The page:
At the beginning of 2010, I had no idea how often I would be terrified, over the next ten years, to be writing about video games and gender. I had no idea how tired and jaded I would become by the time 2020 arrived. I had no idea that Gamergate would become international news, that various people I had met in passing at local gaming meet-ups would become talking points for mainstream political pundits beyond the world of games. I had no idea how much games would change, and how hollow and pointless the supposed victories would often feel in comparison to the fear and the pain I experienced and watched my peers experience.
This is the best article I’ve read in weeks. A lot has changed in the past decade when it comes to video games, and this article sums up the often toxic world of “gaming culture.” I love the medium itself, but the abhorrent behavior and gatekeeping of a loud minority of gamers is frankly embarrassing. This article summarizes the “highlights” from the past 10 years perfectly.
Sega has responded to this collision of old and new fans by releasing games like Sonic Generations and Sonic Mania, where they are offering both a clear nostalgic experience alongside upgraded visuals and new content. In my view, this is what needs to happen with Tomb Raider in order to keep the fun and humour of the classic series going — to preserve its DNA.
I never played the old Tomb Raider games, my actual introduction to the series was 2013’s Tomb Raider and I really loved that game at the time. I then played the sequel, Rise of the Tomb Raider, a few years later, and enjoyed it some, but with much less passion than the first one. When 2018 rolled around with a third game in the rebooted franchise, I was over it and never bought the game, even when it was on sale for something like $9.99.
I’m not sure what way the series should go at this point. On the one hand, moving the series away from it’s new super-serious tone sounds good, but on the other, I don’t want them to regress and “just make one like the old games” because that’s as sure a sign as any that there’s nothing left for a franchise.
We’ll see where they decide to go with this franchise, but I definitely share Daryl’s feeling that it can’t just keep doing what it’s currently doing.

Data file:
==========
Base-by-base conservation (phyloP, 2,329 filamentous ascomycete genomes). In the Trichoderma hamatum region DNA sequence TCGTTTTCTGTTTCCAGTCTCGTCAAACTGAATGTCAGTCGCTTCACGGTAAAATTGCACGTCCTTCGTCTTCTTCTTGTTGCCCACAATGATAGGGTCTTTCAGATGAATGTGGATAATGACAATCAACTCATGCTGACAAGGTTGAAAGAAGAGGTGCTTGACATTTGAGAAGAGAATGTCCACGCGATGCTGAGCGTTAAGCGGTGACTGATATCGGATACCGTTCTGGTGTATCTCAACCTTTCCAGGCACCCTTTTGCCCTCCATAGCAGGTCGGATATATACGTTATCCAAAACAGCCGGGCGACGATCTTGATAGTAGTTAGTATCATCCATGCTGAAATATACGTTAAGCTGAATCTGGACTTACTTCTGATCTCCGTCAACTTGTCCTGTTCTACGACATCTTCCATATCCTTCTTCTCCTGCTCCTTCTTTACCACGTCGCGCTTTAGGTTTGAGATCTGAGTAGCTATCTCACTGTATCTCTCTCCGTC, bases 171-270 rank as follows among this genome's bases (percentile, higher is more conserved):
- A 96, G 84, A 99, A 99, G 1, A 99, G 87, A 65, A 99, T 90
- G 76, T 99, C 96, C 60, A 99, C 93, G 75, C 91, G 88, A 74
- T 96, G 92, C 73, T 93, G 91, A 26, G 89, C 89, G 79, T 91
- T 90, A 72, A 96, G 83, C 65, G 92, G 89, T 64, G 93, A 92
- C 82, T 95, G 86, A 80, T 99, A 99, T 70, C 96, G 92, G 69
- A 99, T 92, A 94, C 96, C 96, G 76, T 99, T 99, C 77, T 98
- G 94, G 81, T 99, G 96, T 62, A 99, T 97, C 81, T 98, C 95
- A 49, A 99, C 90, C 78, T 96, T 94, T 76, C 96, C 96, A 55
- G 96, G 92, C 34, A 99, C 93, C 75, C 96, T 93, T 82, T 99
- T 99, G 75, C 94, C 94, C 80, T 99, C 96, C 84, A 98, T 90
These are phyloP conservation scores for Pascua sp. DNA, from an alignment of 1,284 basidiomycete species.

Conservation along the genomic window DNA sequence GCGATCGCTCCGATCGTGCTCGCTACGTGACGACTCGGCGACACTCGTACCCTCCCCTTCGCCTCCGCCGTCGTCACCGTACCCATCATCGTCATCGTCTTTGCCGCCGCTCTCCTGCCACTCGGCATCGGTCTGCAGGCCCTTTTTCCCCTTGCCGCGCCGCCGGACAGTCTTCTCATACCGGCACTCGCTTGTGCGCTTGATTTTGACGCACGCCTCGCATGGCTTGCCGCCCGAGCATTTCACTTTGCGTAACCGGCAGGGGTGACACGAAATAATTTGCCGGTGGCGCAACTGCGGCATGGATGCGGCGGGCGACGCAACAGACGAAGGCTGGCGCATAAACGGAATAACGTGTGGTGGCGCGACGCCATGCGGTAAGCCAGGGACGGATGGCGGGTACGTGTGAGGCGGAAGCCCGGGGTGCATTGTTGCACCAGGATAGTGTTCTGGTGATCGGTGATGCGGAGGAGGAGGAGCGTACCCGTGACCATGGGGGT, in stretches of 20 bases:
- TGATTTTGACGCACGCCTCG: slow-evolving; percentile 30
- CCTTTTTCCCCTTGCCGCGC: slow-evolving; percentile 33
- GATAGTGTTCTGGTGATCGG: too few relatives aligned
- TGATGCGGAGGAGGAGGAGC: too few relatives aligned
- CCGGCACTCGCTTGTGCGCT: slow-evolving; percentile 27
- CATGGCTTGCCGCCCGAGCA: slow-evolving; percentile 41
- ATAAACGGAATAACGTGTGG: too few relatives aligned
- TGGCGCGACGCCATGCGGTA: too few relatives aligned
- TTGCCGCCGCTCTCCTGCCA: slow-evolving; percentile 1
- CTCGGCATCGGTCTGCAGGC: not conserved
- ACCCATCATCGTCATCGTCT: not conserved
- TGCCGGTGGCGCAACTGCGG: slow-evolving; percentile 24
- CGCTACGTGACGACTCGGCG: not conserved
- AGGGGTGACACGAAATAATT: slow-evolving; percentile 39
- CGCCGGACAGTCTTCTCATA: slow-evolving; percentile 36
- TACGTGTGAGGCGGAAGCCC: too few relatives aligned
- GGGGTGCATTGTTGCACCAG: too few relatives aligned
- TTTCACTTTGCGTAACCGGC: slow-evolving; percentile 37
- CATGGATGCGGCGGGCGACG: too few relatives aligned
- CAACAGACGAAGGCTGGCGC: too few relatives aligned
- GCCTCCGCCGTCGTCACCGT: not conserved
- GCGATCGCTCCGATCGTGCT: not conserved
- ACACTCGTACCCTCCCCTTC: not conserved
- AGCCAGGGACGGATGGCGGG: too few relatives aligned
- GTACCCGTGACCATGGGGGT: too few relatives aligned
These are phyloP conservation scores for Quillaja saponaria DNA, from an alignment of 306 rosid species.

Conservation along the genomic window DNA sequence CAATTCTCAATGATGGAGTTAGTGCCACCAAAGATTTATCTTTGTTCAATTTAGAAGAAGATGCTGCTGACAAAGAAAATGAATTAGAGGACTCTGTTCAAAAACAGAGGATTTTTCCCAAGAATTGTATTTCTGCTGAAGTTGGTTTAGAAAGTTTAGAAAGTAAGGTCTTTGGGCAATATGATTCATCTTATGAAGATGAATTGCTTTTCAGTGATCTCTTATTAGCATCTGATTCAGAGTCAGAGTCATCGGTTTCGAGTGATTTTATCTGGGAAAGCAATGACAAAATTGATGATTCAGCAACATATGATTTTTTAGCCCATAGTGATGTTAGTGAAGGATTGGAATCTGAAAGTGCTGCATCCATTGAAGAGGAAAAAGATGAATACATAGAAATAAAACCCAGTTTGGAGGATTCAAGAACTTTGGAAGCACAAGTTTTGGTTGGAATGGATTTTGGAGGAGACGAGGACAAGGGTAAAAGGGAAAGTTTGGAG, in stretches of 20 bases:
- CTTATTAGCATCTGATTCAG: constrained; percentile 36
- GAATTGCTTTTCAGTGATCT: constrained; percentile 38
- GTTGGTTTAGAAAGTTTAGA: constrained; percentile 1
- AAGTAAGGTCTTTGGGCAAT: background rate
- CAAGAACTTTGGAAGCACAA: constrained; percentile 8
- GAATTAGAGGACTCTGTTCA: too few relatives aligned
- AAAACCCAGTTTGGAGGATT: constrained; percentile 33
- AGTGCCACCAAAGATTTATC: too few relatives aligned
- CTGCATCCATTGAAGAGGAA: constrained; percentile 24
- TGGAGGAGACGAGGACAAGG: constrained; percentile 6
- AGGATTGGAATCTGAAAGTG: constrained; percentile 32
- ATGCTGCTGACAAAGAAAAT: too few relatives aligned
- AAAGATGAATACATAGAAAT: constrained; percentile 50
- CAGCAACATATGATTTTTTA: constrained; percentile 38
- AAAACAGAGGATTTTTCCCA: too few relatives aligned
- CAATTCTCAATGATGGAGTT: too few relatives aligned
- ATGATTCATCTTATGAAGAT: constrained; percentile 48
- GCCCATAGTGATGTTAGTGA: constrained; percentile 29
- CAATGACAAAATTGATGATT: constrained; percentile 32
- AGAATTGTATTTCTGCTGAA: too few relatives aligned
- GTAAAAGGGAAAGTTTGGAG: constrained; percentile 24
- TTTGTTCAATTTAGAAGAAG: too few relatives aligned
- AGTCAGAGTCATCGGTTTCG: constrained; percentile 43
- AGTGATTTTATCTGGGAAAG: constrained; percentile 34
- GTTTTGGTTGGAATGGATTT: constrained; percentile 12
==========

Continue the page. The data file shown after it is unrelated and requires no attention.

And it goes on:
I'm taking a break from the Persona series to talk about what I'm pretty confident is my favorite video game of all time. This game is just unbelievable and this series will go through some of the elements that I think come together to make this a really special experience.
I'm playing through Persona 5 for the first time and will be sharing my thoughts on the game as I go in this series. There will be spoilers in this series, but I will not go out of my way to ruin more than I have to, but the best way to watch these videos will be to either have played the game already or play along at the same pace.
Like the video if you enjoy it and please subscribe to easily follow along. Thanks for watching!
Killzone Shadow Fall was not an amazing game. I’ve been leaning this channel more towards games that I have undying love for, but Shadow Fall doesn’t really fall in that category for me, so why am I talking about it?
Well, Killzone Shadow Fall was a launch title for the PlayStation 4, and by most accounts it was the premiere launch title for the system. Exclusive launch titles for new consoles exist largely to prove the value of new hardware. New game consoles are expensive, and they tend to come out when the previous generation of hardware has hit its groove so many people don’t see the need for something new just yet. Launch games like Killzone are meant to show people that experiences that were completely impossible on the old hardware are now possible. Sometimes we get classics like Breath of the Wild or Mario 64, but more often than not we get short, shallow games that don’t stand the test of time.